Distress Tolerance skills are a set of Dialectical Behavioral Therapy skills that are strategies to help you get though difficult feelings and situations, and tolerate (deal with, sit with, accept) the things that you can’t immediately change. Emotions can be extreme and lead to behaviors that are ineffective. You may not be able to change the stressful situation you’re in, but you can change the way you feel. Distress Tolerance skills are aimed to make your response to distress more effective.
Mindfulness of Current Thoughts is a Reality Acceptance Skill, meaning a DBT skill that can help you accept your distress to decrease your suffering.
To practice Mindfulness of Current Thoughts:
- Observe your thoughts: They are merely waves, coming and going. Do not judge or analyze them. Let them float along out of your mind. Do not cling to them, acknowledge their presence and move on. Practice Willingness.
- Adopt a curious mind: Wonder where your thoughts come from and observe them to find out.
- Remember that you are not your thoughts: Do not automatically act on your thoughts. Remember times when you’ve thought differently or how you think when you’re not suffering. Remind yourself that Catastrophizing is part of Emotion Mind.
- Don’t suppress your thoughts: Don’t avoid thoughts. Ask yourself what sensations your thoughts are trying to avoid and then Turn Your Mind between the sensation and the thought repeatedly. Be playful with your thoughts. Sing them, use a silly voice to say them aloud, imagine them as cute animals or bright colors. Try loving your thoughts, as difficult as that might be.
There are a few different ways to practice this skill as mentioned in the list above. Observe your thoughts, say them aloud in a silly voice, or practice opposite action. Here are some additional ways to practice:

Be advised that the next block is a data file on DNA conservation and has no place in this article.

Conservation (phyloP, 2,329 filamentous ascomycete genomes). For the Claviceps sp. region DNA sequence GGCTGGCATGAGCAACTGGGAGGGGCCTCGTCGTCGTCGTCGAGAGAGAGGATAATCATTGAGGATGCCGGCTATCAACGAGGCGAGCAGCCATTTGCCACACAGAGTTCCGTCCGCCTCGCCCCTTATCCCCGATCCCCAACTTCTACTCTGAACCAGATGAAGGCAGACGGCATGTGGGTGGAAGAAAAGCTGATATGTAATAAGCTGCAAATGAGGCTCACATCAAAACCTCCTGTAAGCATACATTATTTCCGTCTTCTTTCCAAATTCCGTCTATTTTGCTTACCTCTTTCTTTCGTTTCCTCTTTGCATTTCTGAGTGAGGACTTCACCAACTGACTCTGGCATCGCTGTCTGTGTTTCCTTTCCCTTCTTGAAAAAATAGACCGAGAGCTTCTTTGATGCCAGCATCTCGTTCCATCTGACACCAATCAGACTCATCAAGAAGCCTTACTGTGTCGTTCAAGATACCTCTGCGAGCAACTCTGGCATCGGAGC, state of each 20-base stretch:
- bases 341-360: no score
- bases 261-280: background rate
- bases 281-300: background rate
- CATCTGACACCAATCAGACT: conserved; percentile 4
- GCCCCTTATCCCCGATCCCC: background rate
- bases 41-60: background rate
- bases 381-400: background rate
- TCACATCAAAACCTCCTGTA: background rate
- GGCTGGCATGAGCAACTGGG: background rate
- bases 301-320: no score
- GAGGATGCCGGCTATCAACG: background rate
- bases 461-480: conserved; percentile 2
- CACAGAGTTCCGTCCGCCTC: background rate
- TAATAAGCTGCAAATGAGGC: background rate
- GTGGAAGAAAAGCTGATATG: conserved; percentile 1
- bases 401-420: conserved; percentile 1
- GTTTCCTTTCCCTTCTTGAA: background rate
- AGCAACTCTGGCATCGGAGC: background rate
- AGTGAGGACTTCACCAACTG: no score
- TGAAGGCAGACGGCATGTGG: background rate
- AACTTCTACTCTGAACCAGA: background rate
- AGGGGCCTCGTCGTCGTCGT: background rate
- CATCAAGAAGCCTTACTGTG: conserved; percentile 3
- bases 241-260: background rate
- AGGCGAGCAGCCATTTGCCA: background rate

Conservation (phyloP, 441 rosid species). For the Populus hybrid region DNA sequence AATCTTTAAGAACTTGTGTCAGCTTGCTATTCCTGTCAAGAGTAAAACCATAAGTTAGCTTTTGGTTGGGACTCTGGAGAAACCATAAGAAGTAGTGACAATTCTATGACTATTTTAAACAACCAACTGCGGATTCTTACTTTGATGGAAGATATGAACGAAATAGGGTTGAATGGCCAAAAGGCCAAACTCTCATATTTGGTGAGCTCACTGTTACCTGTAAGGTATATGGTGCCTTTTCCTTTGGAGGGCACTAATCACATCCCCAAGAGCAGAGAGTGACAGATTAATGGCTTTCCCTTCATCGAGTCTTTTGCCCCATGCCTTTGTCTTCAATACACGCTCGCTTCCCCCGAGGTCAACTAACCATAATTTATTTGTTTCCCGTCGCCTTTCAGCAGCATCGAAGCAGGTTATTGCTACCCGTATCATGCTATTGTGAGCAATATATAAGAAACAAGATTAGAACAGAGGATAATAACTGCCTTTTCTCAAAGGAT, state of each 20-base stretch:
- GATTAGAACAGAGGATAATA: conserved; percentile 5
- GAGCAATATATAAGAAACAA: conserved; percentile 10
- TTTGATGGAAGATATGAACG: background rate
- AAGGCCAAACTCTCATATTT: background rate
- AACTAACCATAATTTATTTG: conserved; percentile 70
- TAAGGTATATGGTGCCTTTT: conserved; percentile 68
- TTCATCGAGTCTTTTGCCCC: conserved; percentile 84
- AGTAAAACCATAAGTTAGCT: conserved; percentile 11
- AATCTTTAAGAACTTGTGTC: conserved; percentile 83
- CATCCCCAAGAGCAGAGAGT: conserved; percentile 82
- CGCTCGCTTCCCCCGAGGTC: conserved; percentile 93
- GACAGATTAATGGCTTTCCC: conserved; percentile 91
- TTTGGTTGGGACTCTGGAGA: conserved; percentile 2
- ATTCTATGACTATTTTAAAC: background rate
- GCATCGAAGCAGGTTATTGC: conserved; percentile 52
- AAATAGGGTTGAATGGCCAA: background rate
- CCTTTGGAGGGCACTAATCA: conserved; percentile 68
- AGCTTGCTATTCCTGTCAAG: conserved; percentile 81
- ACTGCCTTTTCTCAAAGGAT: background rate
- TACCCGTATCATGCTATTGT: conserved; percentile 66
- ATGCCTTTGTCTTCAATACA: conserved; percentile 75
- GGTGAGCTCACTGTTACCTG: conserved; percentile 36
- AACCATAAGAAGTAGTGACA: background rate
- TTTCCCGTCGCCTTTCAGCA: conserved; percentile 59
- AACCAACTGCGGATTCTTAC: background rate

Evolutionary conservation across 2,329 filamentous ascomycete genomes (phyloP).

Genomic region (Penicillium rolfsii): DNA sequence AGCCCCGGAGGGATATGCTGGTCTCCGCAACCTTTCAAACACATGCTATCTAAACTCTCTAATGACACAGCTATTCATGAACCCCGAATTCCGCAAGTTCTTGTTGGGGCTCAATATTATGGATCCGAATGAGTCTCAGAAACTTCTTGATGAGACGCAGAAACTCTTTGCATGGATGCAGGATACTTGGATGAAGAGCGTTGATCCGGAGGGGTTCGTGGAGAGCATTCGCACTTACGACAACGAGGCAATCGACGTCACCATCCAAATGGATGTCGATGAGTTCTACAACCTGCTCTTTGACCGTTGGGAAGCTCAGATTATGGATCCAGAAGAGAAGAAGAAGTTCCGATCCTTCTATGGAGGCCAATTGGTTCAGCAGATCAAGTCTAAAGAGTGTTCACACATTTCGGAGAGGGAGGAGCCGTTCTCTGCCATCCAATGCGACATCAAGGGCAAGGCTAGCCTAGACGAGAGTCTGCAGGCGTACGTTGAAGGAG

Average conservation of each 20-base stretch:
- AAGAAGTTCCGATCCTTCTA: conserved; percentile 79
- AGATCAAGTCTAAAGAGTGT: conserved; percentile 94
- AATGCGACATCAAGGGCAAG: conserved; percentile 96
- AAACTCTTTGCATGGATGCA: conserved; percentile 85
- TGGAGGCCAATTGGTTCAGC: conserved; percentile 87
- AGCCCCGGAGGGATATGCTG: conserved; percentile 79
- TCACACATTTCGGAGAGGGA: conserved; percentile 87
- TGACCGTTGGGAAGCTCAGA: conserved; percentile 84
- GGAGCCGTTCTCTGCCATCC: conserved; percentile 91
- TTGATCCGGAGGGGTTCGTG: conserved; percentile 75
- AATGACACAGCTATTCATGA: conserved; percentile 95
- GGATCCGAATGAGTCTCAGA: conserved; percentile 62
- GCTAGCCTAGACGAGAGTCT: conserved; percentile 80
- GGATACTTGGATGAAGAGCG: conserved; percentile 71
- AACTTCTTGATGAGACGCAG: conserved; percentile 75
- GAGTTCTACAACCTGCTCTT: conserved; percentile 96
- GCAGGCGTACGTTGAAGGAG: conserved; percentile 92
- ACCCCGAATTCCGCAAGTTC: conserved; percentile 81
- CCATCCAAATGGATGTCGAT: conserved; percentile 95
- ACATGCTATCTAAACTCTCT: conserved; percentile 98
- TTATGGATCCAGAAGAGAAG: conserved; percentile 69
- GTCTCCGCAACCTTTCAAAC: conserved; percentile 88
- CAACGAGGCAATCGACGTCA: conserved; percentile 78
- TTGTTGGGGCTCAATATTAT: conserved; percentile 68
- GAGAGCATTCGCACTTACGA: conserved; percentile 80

- Practice different thought diffusion techniques such as imagining your thoughts are clouds in the sky, cars on a train, or leaves on a creek. Observe each cloud, train car, or leaf as it passes by.
- Perform a body scan incorporating your thoughts. Observe the first sensation you notice in your body, then scan your mind for the first thought you notice. Go back and forth between scanning for sensations and scanning for thoughts. You can also scan for emotions.
- Pretend you’re on a talk show or a sitcom and voice your thoughts aloud in that format.
- Imagine things you would do if you stopped believing everything you think, if you acknowledged your thoughts are not facts.
- Practice the conveyor belt Mindfulness technique. Imagine you’re in front of a conveyor belt. Take each thought and place it in a box on the conveyor belt. Box it up as creatively as you’d like – with tape, chains, in a chest, etc. Then label the box with the type of thought it is (worry thought, memory, etc.) and send it off down the conveyor belt.
- Say your thoughts aloud so fast or so slowly that you can’t recognize them as words anymore.